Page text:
News Release

For immediate release: May 3, 2017

Contact: Michael Crusan

Animal disease traceability program releases annual movement numbers

Millions of livestock and poultry tallied in 2016

Each year, the Minnesota Board of Animal Health records the movements of millions of animals into and out of the state. Tracking these animals and their movements is a vital part of the Board’s work to monitor and respond to animal disease events. In 2016 there were 5.7 million domestic animals imported into Minnesota and 2.1 million exported, excluding domestic poultry, which was 49.5 million exports and 57 million imports.

“The flow of domestic animal movements within the state and across Minnesota’s borders helps fuel our agricultural economy, which underscores the necessity to maintain a database of where they’ve been and when,” said Dr. Stacey Schwabenlander, senior veterinarian in charge of the Board’s traceability program. “If a disease of concern is discovered in a group of animals in Minnesota, we need to know where they came from and what other animals they had contact with so we can appropriately respond and contain the disease.”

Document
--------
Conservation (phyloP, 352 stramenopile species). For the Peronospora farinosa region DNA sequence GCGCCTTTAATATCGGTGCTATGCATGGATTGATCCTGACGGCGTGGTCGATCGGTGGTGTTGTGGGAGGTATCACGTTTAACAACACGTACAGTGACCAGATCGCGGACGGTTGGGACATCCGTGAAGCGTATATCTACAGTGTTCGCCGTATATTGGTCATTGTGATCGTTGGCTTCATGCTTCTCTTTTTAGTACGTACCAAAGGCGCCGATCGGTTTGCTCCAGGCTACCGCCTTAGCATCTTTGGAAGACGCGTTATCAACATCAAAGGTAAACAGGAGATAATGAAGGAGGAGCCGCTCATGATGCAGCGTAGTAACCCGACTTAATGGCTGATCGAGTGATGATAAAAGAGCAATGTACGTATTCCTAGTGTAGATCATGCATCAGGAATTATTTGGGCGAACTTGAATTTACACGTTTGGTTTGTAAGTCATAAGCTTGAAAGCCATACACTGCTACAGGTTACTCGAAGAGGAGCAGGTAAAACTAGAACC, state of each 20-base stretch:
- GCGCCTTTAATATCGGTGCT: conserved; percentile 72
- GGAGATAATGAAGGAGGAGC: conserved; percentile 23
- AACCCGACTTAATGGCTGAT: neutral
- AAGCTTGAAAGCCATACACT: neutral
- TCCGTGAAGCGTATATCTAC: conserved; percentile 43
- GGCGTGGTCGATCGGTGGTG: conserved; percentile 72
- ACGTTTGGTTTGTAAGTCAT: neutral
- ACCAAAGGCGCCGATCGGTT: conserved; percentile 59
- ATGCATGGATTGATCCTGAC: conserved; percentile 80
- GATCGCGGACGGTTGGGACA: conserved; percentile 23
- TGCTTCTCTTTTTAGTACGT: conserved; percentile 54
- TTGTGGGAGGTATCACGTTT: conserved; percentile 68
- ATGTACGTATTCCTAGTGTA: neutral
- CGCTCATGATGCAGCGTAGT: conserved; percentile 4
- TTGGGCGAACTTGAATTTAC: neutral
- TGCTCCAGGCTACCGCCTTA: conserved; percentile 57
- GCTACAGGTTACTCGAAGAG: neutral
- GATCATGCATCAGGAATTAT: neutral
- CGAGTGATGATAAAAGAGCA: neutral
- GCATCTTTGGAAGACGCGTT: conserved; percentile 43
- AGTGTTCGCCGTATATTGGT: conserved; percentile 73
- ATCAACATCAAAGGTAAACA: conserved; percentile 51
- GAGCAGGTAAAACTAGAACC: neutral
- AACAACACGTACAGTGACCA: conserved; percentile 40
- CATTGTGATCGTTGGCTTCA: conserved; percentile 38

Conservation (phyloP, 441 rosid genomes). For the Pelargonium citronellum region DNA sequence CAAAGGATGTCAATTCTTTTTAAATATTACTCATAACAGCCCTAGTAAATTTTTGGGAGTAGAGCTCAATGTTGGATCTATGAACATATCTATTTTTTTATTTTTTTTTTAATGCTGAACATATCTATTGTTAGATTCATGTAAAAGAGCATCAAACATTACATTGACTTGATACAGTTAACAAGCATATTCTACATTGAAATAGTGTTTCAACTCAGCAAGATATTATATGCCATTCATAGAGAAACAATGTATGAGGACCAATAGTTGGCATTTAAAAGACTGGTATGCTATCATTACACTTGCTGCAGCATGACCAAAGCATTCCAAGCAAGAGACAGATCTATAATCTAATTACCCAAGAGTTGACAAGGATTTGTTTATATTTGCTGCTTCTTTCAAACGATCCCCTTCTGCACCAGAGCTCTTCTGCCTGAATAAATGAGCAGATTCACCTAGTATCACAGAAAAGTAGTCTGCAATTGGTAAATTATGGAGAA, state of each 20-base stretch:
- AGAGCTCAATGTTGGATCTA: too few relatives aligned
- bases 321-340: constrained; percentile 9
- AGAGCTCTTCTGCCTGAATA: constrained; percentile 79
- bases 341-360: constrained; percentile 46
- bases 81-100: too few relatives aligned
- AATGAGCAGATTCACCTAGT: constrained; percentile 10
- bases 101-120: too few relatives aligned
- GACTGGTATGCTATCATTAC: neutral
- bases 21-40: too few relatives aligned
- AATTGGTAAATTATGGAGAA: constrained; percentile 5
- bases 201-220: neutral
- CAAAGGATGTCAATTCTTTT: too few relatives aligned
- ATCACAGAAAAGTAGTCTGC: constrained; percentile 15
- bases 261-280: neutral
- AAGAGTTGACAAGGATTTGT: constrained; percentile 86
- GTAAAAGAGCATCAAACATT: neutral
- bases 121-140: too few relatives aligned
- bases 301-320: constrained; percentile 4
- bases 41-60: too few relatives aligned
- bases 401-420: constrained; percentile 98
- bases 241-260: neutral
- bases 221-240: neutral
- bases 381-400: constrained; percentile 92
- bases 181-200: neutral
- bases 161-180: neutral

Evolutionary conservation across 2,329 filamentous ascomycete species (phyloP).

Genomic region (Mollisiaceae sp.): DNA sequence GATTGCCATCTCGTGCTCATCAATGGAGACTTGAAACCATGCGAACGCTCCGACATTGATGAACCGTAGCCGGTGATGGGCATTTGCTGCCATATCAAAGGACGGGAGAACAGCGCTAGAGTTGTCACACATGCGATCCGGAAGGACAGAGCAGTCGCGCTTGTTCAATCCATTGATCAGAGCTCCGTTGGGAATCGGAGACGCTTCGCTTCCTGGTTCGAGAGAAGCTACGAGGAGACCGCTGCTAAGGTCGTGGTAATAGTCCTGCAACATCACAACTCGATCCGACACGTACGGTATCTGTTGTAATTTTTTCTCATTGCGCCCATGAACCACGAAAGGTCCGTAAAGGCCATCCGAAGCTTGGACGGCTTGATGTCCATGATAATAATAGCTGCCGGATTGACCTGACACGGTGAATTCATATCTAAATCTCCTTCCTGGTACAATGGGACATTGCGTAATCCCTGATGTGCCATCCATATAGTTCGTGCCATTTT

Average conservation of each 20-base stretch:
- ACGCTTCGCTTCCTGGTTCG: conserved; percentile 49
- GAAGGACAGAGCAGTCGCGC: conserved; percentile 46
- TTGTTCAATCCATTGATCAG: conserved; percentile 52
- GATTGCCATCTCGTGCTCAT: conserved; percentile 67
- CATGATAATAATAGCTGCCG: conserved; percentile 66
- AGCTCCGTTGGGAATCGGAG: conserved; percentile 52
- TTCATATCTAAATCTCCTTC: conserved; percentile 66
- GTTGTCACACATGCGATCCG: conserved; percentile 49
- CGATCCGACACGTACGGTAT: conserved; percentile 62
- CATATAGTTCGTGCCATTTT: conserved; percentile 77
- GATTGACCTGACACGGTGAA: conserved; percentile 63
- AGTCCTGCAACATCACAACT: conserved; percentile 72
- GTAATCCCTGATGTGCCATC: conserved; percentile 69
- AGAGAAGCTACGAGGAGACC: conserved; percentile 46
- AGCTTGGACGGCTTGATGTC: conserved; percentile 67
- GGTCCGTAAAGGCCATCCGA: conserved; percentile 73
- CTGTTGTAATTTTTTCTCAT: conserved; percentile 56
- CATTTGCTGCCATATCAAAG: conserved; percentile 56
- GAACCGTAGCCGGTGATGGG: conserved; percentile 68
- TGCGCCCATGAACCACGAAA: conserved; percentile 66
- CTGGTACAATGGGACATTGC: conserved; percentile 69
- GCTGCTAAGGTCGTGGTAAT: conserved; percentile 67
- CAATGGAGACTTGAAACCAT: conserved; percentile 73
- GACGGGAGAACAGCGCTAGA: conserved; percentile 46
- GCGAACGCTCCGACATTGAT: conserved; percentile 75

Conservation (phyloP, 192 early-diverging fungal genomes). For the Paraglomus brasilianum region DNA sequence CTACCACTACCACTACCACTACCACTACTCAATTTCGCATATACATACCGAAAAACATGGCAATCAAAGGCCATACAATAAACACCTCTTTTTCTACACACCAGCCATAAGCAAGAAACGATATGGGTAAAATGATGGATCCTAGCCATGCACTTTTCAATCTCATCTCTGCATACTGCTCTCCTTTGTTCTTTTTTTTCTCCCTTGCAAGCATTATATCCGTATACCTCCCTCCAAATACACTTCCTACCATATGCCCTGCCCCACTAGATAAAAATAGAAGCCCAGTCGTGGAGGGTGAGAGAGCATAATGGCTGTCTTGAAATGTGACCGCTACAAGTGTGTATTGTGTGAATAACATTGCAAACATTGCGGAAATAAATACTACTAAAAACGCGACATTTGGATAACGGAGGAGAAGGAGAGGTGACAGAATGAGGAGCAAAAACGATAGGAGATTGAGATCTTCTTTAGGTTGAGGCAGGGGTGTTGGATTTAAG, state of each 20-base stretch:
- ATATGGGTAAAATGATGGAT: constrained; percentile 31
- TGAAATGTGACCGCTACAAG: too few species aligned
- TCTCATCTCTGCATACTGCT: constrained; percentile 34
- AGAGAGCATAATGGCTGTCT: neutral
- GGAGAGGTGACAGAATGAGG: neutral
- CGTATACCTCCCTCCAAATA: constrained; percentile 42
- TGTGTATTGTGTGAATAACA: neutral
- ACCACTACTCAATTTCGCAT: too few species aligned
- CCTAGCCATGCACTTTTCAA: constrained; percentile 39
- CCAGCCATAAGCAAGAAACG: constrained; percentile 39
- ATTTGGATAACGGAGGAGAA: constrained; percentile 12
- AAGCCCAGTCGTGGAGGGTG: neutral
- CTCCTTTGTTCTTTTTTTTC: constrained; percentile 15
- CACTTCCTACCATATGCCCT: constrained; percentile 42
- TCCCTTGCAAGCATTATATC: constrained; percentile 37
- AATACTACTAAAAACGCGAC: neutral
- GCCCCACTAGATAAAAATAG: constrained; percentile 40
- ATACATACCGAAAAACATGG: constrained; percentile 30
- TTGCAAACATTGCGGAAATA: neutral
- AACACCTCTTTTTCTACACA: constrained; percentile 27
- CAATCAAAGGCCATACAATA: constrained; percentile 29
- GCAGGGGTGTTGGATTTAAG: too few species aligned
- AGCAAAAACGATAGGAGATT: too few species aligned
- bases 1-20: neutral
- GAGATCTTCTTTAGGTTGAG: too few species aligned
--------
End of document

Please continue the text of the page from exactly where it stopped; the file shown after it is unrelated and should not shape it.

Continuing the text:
In 2014, the Board moved to a new electronic database to sort, store and easily search animal movement data. This database also maintains health records for some species, which increases the number of records that can be used for traceability. The Board works closely with the United States Department of Agriculture and other states to further enhance our country’s Animal Disease Traceability program.

The Board’s goal is to continue increasing our ability to electronically gather, maintain and utilize these records to support a response to a disease event.  New technology includes exploring apps, using smart technologies in the field, and encouraging the use of electronic forms over paper. Domestic animals cannot be easily tracked unless they’re officially identified. Free official ear tags are available from the Board for use by livestock owners and veterinarians.

If you’d like to learn about how the Board of Animal Health tracks different species and see the different forms of official identification, please visit our official ID website at this link.